Casual workers at the Apapa seaports have clamored for improved sanitation, including proper means of refuse disposal and use of public toilets, for protection from infections, with casual workers lamenting that they are left to eat at the same spots where they defecate.
FIJ recently reported about the indiscriminate dumping of refuse and the delay of the Lagos State Waste Management Agency (LAWMA) in packing waste on the Mile 2/Apapa expressway.
On Saturday, some travellers on the waterways were observed dumping refuse in the sea and at the seaside without any caution.
There were also a large number of shanties built with woods on the parallel line at the seaside. Like the demolished Tarkwa Bay slum, some of these shanties were either homes to indigent people or occupied by barbers, traders, and food sellers.
The people directly urinate and defecate in the sea, hosting arguably the largest port in Nigeria. It is also the same place where food is being cooked and consumed.
Speaking with FIJ, a worker who simply identified himself as Obalola, proposed “a more structured edifice for relaxation at the Apapa waterways”.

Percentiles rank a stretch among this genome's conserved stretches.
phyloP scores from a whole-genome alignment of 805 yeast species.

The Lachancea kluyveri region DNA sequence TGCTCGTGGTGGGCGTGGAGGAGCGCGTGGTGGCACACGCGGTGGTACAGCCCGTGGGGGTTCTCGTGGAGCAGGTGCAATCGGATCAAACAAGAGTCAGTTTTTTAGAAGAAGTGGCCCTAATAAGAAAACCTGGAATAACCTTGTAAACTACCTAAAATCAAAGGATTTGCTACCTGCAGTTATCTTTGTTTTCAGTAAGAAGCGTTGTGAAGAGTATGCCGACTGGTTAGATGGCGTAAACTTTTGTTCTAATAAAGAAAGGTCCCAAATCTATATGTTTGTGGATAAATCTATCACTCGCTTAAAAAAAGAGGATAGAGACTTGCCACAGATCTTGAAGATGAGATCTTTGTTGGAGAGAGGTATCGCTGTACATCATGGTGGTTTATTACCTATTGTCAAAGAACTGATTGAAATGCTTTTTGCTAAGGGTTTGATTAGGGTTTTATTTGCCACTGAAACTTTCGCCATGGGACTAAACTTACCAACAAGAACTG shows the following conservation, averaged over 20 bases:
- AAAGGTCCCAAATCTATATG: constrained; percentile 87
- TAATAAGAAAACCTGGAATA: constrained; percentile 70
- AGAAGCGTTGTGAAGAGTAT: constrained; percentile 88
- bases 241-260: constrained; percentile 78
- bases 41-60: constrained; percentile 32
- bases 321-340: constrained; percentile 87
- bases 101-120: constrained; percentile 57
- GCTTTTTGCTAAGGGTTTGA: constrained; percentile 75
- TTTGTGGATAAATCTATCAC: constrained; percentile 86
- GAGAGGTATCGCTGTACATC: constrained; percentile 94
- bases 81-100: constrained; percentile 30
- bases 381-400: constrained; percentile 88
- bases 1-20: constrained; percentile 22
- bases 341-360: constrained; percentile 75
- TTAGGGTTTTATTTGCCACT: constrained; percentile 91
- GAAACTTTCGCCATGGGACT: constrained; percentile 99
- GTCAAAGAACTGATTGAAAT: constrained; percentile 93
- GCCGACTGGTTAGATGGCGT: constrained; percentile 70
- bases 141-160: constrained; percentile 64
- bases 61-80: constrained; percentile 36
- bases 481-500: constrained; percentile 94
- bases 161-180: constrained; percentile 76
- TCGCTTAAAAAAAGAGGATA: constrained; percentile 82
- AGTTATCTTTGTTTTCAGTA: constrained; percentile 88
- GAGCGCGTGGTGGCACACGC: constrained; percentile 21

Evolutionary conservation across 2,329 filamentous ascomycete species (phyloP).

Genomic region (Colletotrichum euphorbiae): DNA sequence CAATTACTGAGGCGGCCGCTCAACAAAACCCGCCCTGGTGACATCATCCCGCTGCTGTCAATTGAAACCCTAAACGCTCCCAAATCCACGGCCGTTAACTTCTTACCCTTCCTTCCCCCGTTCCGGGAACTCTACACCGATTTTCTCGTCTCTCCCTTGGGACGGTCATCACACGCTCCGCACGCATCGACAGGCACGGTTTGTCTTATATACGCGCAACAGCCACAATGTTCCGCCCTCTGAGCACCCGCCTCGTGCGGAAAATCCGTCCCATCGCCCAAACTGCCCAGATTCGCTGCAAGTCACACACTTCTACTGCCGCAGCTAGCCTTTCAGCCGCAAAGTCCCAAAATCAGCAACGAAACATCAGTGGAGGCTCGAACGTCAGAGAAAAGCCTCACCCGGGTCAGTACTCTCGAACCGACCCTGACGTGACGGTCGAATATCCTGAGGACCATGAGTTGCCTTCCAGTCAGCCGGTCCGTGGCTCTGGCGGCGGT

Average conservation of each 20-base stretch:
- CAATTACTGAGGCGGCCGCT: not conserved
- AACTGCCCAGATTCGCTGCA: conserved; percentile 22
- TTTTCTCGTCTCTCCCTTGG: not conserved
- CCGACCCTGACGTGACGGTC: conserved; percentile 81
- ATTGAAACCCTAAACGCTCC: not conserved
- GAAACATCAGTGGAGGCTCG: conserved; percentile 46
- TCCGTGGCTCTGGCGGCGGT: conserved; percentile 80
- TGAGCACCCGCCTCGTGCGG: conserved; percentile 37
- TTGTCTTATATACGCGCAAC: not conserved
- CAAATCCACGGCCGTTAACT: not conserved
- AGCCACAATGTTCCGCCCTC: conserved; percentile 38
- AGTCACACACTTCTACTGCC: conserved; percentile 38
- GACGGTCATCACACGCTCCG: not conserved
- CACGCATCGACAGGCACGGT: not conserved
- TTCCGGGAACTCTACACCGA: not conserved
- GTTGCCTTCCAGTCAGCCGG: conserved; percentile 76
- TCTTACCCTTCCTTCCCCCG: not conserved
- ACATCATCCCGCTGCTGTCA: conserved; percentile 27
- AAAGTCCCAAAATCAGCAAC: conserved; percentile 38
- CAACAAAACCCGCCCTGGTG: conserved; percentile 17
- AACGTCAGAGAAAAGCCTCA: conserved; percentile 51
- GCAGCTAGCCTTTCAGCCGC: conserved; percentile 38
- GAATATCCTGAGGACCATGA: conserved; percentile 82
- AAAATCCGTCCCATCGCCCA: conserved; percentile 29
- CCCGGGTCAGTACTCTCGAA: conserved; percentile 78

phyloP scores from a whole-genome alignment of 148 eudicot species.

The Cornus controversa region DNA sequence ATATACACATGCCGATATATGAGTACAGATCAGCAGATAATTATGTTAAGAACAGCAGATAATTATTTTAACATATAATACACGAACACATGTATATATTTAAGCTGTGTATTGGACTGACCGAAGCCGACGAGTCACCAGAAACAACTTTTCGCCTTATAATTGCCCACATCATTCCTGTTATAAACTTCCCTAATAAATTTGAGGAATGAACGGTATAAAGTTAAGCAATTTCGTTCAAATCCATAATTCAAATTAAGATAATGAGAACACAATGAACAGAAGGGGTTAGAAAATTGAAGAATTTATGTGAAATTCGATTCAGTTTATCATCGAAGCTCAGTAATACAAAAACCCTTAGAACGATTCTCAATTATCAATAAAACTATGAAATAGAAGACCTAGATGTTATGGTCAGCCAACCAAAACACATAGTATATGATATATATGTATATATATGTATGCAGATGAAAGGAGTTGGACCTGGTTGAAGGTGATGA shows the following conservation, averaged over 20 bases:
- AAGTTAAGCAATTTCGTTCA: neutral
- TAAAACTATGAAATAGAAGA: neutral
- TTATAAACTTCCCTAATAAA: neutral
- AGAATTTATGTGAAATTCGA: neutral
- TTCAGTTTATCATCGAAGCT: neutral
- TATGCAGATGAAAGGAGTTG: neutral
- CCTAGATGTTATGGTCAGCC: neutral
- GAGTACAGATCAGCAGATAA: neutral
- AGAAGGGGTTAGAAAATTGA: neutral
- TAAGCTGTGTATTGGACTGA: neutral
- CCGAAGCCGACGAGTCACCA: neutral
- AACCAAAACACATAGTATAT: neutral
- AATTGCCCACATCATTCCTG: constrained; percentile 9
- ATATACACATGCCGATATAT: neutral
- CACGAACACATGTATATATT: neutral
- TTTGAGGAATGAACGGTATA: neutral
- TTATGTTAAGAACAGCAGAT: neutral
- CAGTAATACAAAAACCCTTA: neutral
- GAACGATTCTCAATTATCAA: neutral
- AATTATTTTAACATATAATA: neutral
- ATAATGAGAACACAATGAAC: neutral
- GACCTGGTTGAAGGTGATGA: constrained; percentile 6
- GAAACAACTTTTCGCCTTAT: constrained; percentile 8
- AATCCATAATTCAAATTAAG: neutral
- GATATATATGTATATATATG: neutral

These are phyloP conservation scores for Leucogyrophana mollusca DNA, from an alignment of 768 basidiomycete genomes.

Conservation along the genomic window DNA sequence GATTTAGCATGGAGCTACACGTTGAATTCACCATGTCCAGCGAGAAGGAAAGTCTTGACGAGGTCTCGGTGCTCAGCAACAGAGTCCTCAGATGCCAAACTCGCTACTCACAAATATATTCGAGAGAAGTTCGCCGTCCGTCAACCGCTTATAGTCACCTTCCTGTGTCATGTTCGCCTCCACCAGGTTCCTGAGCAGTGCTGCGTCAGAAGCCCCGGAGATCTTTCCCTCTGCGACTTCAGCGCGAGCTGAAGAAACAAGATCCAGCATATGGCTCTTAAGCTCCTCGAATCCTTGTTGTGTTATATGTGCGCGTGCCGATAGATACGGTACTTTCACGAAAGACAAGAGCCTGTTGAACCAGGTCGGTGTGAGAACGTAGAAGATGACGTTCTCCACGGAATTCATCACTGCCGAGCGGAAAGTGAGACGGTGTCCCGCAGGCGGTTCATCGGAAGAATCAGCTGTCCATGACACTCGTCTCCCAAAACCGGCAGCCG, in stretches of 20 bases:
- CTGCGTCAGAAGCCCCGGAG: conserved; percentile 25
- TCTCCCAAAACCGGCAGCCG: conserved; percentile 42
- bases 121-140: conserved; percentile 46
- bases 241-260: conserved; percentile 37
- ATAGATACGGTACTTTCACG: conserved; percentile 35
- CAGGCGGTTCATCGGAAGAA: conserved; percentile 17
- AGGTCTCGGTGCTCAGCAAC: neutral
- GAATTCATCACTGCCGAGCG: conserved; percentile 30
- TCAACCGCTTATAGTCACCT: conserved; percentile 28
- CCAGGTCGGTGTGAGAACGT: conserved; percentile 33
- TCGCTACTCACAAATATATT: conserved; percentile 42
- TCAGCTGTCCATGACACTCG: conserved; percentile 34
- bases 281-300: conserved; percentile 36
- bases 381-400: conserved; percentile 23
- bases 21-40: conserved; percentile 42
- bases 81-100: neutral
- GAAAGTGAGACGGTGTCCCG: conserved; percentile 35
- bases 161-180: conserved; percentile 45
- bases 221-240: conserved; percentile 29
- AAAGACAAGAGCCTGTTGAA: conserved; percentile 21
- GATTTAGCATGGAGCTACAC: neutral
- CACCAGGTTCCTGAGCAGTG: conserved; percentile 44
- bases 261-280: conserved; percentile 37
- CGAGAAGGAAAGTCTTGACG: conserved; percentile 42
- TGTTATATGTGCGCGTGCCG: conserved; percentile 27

“This is what we lack and it is not befitting that where we eat is also where we defecate,” he added.
“Last year, a part of this place was cleared. Today, it has become a refuse dump; no plan of anything intended has surfaced since.”
The low cost of transportation from Apapa to Ajegunle axis, which is N50 per trip, made the Tin Can First Gate waterway where Obalola spoke, regularly busy, and therefore deserving of the attention of the Nigerian Ports Authorities.
The United Nations’ Sustainable Development Goal (SDG) Item 6 is aimed at ensuring the availability of Water Sanitation and Hygiene (WASH) services for all by 2030, but Nigeria still ranks very low on the performance index, nine years before the target year.
A global survey conducted by the United Nations Children’s Fund (UNICEF) ranked Nigeria second worst country in Water Sanitation and Hygiene. WaterAid Nigeria also stated that the country has a staggering 130 million people without access to adequate sanitation.
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